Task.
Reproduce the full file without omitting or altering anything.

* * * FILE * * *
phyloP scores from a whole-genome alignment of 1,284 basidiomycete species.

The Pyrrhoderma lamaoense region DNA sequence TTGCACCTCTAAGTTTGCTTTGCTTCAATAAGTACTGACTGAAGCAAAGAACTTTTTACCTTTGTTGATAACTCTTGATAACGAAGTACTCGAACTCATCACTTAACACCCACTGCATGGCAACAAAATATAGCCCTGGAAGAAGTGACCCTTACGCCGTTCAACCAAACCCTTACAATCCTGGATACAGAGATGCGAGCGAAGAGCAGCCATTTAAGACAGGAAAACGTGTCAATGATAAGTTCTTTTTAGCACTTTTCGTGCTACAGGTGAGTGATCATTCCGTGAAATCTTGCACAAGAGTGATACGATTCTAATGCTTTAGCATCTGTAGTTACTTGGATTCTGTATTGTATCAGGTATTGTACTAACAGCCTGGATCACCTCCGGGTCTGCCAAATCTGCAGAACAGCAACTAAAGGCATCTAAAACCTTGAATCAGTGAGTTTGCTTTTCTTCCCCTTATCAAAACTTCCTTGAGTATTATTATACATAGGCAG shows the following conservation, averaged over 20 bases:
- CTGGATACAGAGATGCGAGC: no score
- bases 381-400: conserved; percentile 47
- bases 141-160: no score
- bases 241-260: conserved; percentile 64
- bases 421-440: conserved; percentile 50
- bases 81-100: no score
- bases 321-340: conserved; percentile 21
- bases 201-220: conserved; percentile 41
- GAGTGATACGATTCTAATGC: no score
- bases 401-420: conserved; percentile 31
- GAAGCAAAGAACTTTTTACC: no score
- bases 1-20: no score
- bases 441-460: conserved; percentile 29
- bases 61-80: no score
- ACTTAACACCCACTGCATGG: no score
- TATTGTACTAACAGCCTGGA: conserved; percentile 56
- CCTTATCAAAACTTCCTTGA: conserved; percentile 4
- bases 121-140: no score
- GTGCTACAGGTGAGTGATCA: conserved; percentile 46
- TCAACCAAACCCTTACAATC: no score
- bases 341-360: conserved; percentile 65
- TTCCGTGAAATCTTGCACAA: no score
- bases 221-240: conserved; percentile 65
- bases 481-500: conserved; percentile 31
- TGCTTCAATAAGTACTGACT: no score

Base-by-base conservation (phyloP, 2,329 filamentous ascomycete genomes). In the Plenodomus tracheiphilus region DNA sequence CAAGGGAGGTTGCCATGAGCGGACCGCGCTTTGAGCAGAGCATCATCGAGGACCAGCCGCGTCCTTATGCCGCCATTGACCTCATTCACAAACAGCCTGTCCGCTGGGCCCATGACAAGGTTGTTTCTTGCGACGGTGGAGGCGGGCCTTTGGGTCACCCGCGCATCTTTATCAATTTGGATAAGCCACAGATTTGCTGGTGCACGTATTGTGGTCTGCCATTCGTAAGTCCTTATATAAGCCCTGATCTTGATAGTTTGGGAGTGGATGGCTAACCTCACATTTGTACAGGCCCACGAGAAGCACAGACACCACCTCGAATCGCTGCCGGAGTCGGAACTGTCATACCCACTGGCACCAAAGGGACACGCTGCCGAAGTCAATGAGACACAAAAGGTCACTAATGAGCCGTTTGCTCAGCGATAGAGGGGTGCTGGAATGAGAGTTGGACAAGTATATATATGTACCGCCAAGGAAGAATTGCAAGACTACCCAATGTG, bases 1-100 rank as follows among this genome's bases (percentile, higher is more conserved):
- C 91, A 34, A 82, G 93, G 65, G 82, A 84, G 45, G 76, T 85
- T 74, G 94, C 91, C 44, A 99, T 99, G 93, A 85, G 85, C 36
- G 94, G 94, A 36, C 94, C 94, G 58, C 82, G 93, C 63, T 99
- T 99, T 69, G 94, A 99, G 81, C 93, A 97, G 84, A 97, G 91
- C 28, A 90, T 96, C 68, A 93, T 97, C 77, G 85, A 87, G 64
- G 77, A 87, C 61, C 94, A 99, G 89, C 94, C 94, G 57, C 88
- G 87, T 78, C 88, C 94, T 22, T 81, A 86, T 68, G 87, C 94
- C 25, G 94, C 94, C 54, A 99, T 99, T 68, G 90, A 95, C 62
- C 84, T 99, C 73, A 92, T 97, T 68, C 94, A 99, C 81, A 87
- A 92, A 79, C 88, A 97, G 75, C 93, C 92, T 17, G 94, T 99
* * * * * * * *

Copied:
phyloP scores from a whole-genome alignment of 1,284 basidiomycete species.

The Pyrrhoderma lamaoense region DNA sequence TTGCACCTCTAAGTTTGCTTTGCTTCAATAAGTACTGACTGAAGCAAAGAACTTTTTACCTTTGTTGATAACTCTTGATAACGAAGTACTCGAACTCATCACTTAACACCCACTGCATGGCAACAAAATATAGCCCTGGAAGAAGTGACCCTTACGCCGTTCAACCAAACCCTTACAATCCTGGATACAGAGATGCGAGCGAAGAGCAGCCATTTAAGACAGGAAAACGTGTCAATGATAAGTTCTTTTTAGCACTTTTCGTGCTACAGGTGAGTGATCATTCCGTGAAATCTTGCACAAGAGTGATACGATTCTAATGCTTTAGCATCTGTAGTTACTTGGATTCTGTATTGTATCAGGTATTGTACTAACAGCCTGGATCACCTCCGGGTCTGCCAAATCTGCAGAACAGCAACTAAAGGCATCTAAAACCTTGAATCAGTGAGTTTGCTTTTCTTCCCCTTATCAAAACTTCCTTGAGTATTATTATACATAGGCAG shows the following conservation, averaged over 20 bases:
- CTGGATACAGAGATGCGAGC: no score
- bases 381-400: conserved; percentile 47
- bases 141-160: no score
- bases 241-260: conserved; percentile 64
- bases 421-440: conserved; percentile 50
- bases 81-100: no score
- bases 321-340: conserved; percentile 21
- bases 201-220: conserved; percentile 41
- GAGTGATACGATTCTAATGC: no score
- bases 401-420: conserved; percentile 31
- GAAGCAAAGAACTTTTTACC: no score
- bases 1-20: no score
- bases 441-460: conserved; percentile 29
- bases 61-80: no score
- ACTTAACACCCACTGCATGG: no score
- TATTGTACTAACAGCCTGGA: conserved; percentile 56
- CCTTATCAAAACTTCCTTGA: conserved; percentile 4
- bases 121-140: no score
- GTGCTACAGGTGAGTGATCA: conserved; percentile 46
- TCAACCAAACCCTTACAATC: no score
- bases 341-360: conserved; percentile 65
- TTCCGTGAAATCTTGCACAA: no score
- bases 221-240: conserved; percentile 65
- bases 481-500: conserved; percentile 31
- TGCTTCAATAAGTACTGACT: no score

Base-by-base conservation (phyloP, 2,329 filamentous ascomycete genomes). In the Plenodomus tracheiphilus region DNA sequence CAAGGGAGGTTGCCATGAGCGGACCGCGCTTTGAGCAGAGCATCATCGAGGACCAGCCGCGTCCTTATGCCGCCATTGACCTCATTCACAAACAGCCTGTCCGCTGGGCCCATGACAAGGTTGTTTCTTGCGACGGTGGAGGCGGGCCTTTGGGTCACCCGCGCATCTTTATCAATTTGGATAAGCCACAGATTTGCTGGTGCACGTATTGTGGTCTGCCATTCGTAAGTCCTTATATAAGCCCTGATCTTGATAGTTTGGGAGTGGATGGCTAACCTCACATTTGTACAGGCCCACGAGAAGCACAGACACCACCTCGAATCGCTGCCGGAGTCGGAACTGTCATACCCACTGGCACCAAAGGGACACGCTGCCGAAGTCAATGAGACACAAAAGGTCACTAATGAGCCGTTTGCTCAGCGATAGAGGGGTGCTGGAATGAGAGTTGGACAAGTATATATATGTACCGCCAAGGAAGAATTGCAAGACTACCCAATGTG, bases 1-100 rank as follows among this genome's bases (percentile, higher is more conserved):
- C 91, A 34, A 82, G 93, G 65, G 82, A 84, G 45, G 76, T 85
- T 74, G 94, C 91, C 44, A 99, T 99, G 93, A 85, G 85, C 36
- G 94, G 94, A 36, C 94, C 94, G 58, C 82, G 93, C 63, T 99
- T 99, T 69, G 94, A 99, G 81, C 93, A 97, G 84, A 97, G 91
- C 28, A 90, T 96, C 68, A 93, T 97, C 77, G 85, A 87, G 64
- G 77, A 87, C 61, C 94, A 99, G 89, C 94, C 94, G 57, C 88
- G 87, T 78, C 88, C 94, T 22, T 81, A 86, T 68, G 87, C 94
- C 25, G 94, C 94, C 54, A 99, T 99, T 68, G 90, A 95, C 62
- C 84, T 99, C 73, A 92, T 97, T 68, C 94, A 99, C 81, A 87
- A 92, A 79, C 88, A 97, G 75, C 93, C 92, T 17, G 94, T 99